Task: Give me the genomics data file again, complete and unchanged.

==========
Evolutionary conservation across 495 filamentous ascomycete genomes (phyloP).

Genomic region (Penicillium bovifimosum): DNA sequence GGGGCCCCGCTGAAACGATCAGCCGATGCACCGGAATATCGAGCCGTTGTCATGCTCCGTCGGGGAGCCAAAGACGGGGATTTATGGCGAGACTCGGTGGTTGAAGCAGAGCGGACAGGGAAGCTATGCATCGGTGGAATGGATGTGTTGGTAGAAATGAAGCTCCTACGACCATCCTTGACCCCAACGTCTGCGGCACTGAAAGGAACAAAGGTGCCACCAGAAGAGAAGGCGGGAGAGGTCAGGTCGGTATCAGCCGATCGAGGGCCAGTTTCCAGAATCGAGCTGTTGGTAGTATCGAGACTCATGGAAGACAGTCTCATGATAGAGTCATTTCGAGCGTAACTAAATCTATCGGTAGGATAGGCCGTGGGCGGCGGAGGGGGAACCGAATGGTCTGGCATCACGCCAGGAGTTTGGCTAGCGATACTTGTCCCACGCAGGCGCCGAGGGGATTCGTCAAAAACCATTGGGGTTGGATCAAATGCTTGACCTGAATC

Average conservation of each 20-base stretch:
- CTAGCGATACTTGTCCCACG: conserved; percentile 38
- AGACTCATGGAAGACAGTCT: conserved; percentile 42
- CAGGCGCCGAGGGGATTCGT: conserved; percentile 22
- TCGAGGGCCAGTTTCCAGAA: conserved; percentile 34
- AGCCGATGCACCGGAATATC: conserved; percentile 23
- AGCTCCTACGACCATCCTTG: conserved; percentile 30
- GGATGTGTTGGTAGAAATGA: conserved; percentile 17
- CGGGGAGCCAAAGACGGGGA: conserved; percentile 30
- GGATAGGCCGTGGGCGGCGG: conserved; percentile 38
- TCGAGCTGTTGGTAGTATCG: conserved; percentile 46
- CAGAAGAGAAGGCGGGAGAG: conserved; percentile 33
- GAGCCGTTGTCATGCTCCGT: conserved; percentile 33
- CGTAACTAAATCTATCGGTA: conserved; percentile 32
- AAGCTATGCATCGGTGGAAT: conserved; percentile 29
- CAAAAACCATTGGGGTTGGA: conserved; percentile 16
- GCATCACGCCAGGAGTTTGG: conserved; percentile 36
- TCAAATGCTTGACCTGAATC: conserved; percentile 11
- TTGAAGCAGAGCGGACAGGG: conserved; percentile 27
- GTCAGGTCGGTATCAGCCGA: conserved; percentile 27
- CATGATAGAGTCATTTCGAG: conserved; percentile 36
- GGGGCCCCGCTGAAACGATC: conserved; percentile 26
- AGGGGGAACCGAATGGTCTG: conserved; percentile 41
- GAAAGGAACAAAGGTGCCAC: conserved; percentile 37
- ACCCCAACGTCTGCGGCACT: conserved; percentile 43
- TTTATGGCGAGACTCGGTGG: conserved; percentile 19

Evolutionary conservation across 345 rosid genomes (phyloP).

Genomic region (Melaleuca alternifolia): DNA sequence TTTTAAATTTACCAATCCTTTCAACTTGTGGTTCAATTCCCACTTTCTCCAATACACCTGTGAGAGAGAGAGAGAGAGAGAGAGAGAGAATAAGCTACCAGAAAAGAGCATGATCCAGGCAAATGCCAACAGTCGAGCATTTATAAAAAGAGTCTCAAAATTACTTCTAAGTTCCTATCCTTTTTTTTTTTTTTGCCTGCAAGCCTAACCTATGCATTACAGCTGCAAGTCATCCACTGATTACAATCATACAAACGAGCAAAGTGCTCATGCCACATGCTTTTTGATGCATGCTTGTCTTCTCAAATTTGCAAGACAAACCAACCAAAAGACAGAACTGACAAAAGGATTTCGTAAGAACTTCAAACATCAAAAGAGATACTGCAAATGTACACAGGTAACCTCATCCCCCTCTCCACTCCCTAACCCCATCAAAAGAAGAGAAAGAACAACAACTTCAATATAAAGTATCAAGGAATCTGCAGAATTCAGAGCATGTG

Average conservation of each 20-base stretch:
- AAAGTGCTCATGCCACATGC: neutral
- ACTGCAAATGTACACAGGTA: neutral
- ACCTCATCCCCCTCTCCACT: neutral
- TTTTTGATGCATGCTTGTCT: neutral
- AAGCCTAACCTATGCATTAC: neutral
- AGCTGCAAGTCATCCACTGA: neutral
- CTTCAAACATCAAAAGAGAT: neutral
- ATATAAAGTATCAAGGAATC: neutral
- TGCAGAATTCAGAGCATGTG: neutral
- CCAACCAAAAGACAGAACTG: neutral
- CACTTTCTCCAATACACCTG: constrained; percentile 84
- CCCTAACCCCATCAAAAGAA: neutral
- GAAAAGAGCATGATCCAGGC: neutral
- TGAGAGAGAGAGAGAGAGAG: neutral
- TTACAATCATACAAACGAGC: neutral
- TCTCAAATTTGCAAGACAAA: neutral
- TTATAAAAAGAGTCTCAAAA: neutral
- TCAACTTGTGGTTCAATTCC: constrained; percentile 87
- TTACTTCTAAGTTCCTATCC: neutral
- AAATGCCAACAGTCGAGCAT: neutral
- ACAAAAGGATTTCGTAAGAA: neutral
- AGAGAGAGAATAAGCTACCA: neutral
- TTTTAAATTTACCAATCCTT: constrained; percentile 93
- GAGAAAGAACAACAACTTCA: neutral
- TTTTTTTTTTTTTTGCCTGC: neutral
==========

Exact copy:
Evolutionary conservation across 495 filamentous ascomycete genomes (phyloP).

Genomic region (Penicillium bovifimosum): DNA sequence GGGGCCCCGCTGAAACGATCAGCCGATGCACCGGAATATCGAGCCGTTGTCATGCTCCGTCGGGGAGCCAAAGACGGGGATTTATGGCGAGACTCGGTGGTTGAAGCAGAGCGGACAGGGAAGCTATGCATCGGTGGAATGGATGTGTTGGTAGAAATGAAGCTCCTACGACCATCCTTGACCCCAACGTCTGCGGCACTGAAAGGAACAAAGGTGCCACCAGAAGAGAAGGCGGGAGAGGTCAGGTCGGTATCAGCCGATCGAGGGCCAGTTTCCAGAATCGAGCTGTTGGTAGTATCGAGACTCATGGAAGACAGTCTCATGATAGAGTCATTTCGAGCGTAACTAAATCTATCGGTAGGATAGGCCGTGGGCGGCGGAGGGGGAACCGAATGGTCTGGCATCACGCCAGGAGTTTGGCTAGCGATACTTGTCCCACGCAGGCGCCGAGGGGATTCGTCAAAAACCATTGGGGTTGGATCAAATGCTTGACCTGAATC

Average conservation of each 20-base stretch:
- CTAGCGATACTTGTCCCACG: conserved; percentile 38
- AGACTCATGGAAGACAGTCT: conserved; percentile 42
- CAGGCGCCGAGGGGATTCGT: conserved; percentile 22
- TCGAGGGCCAGTTTCCAGAA: conserved; percentile 34
- AGCCGATGCACCGGAATATC: conserved; percentile 23
- AGCTCCTACGACCATCCTTG: conserved; percentile 30
- GGATGTGTTGGTAGAAATGA: conserved; percentile 17
- CGGGGAGCCAAAGACGGGGA: conserved; percentile 30
- GGATAGGCCGTGGGCGGCGG: conserved; percentile 38
- TCGAGCTGTTGGTAGTATCG: conserved; percentile 46
- CAGAAGAGAAGGCGGGAGAG: conserved; percentile 33
- GAGCCGTTGTCATGCTCCGT: conserved; percentile 33
- CGTAACTAAATCTATCGGTA: conserved; percentile 32
- AAGCTATGCATCGGTGGAAT: conserved; percentile 29
- CAAAAACCATTGGGGTTGGA: conserved; percentile 16
- GCATCACGCCAGGAGTTTGG: conserved; percentile 36
- TCAAATGCTTGACCTGAATC: conserved; percentile 11
- TTGAAGCAGAGCGGACAGGG: conserved; percentile 27
- GTCAGGTCGGTATCAGCCGA: conserved; percentile 27
- CATGATAGAGTCATTTCGAG: conserved; percentile 36
- GGGGCCCCGCTGAAACGATC: conserved; percentile 26
- AGGGGGAACCGAATGGTCTG: conserved; percentile 41
- GAAAGGAACAAAGGTGCCAC: conserved; percentile 37
- ACCCCAACGTCTGCGGCACT: conserved; percentile 43
- TTTATGGCGAGACTCGGTGG: conserved; percentile 19

Evolutionary conservation across 345 rosid genomes (phyloP).

Genomic region (Melaleuca alternifolia): DNA sequence TTTTAAATTTACCAATCCTTTCAACTTGTGGTTCAATTCCCACTTTCTCCAATACACCTGTGAGAGAGAGAGAGAGAGAGAGAGAGAGAATAAGCTACCAGAAAAGAGCATGATCCAGGCAAATGCCAACAGTCGAGCATTTATAAAAAGAGTCTCAAAATTACTTCTAAGTTCCTATCCTTTTTTTTTTTTTTGCCTGCAAGCCTAACCTATGCATTACAGCTGCAAGTCATCCACTGATTACAATCATACAAACGAGCAAAGTGCTCATGCCACATGCTTTTTGATGCATGCTTGTCTTCTCAAATTTGCAAGACAAACCAACCAAAAGACAGAACTGACAAAAGGATTTCGTAAGAACTTCAAACATCAAAAGAGATACTGCAAATGTACACAGGTAACCTCATCCCCCTCTCCACTCCCTAACCCCATCAAAAGAAGAGAAAGAACAACAACTTCAATATAAAGTATCAAGGAATCTGCAGAATTCAGAGCATGTG

Average conservation of each 20-base stretch:
- AAAGTGCTCATGCCACATGC: neutral
- ACTGCAAATGTACACAGGTA: neutral
- ACCTCATCCCCCTCTCCACT: neutral
- TTTTTGATGCATGCTTGTCT: neutral
- AAGCCTAACCTATGCATTAC: neutral
- AGCTGCAAGTCATCCACTGA: neutral
- CTTCAAACATCAAAAGAGAT: neutral
- ATATAAAGTATCAAGGAATC: neutral
- TGCAGAATTCAGAGCATGTG: neutral
- CCAACCAAAAGACAGAACTG: neutral
- CACTTTCTCCAATACACCTG: constrained; percentile 84
- CCCTAACCCCATCAAAAGAA: neutral
- GAAAAGAGCATGATCCAGGC: neutral
- TGAGAGAGAGAGAGAGAGAG: neutral
- TTACAATCATACAAACGAGC: neutral
- TCTCAAATTTGCAAGACAAA: neutral
- TTATAAAAAGAGTCTCAAAA: neutral
- TCAACTTGTGGTTCAATTCC: constrained; percentile 87
- TTACTTCTAAGTTCCTATCC: neutral
- AAATGCCAACAGTCGAGCAT: neutral
- ACAAAAGGATTTCGTAAGAA: neutral
- AGAGAGAGAATAAGCTACCA: neutral
- TTTTAAATTTACCAATCCTT: constrained; percentile 93
- GAGAAAGAACAACAACTTCA: neutral
- TTTTTTTTTTTTTTGCCTGC: neutral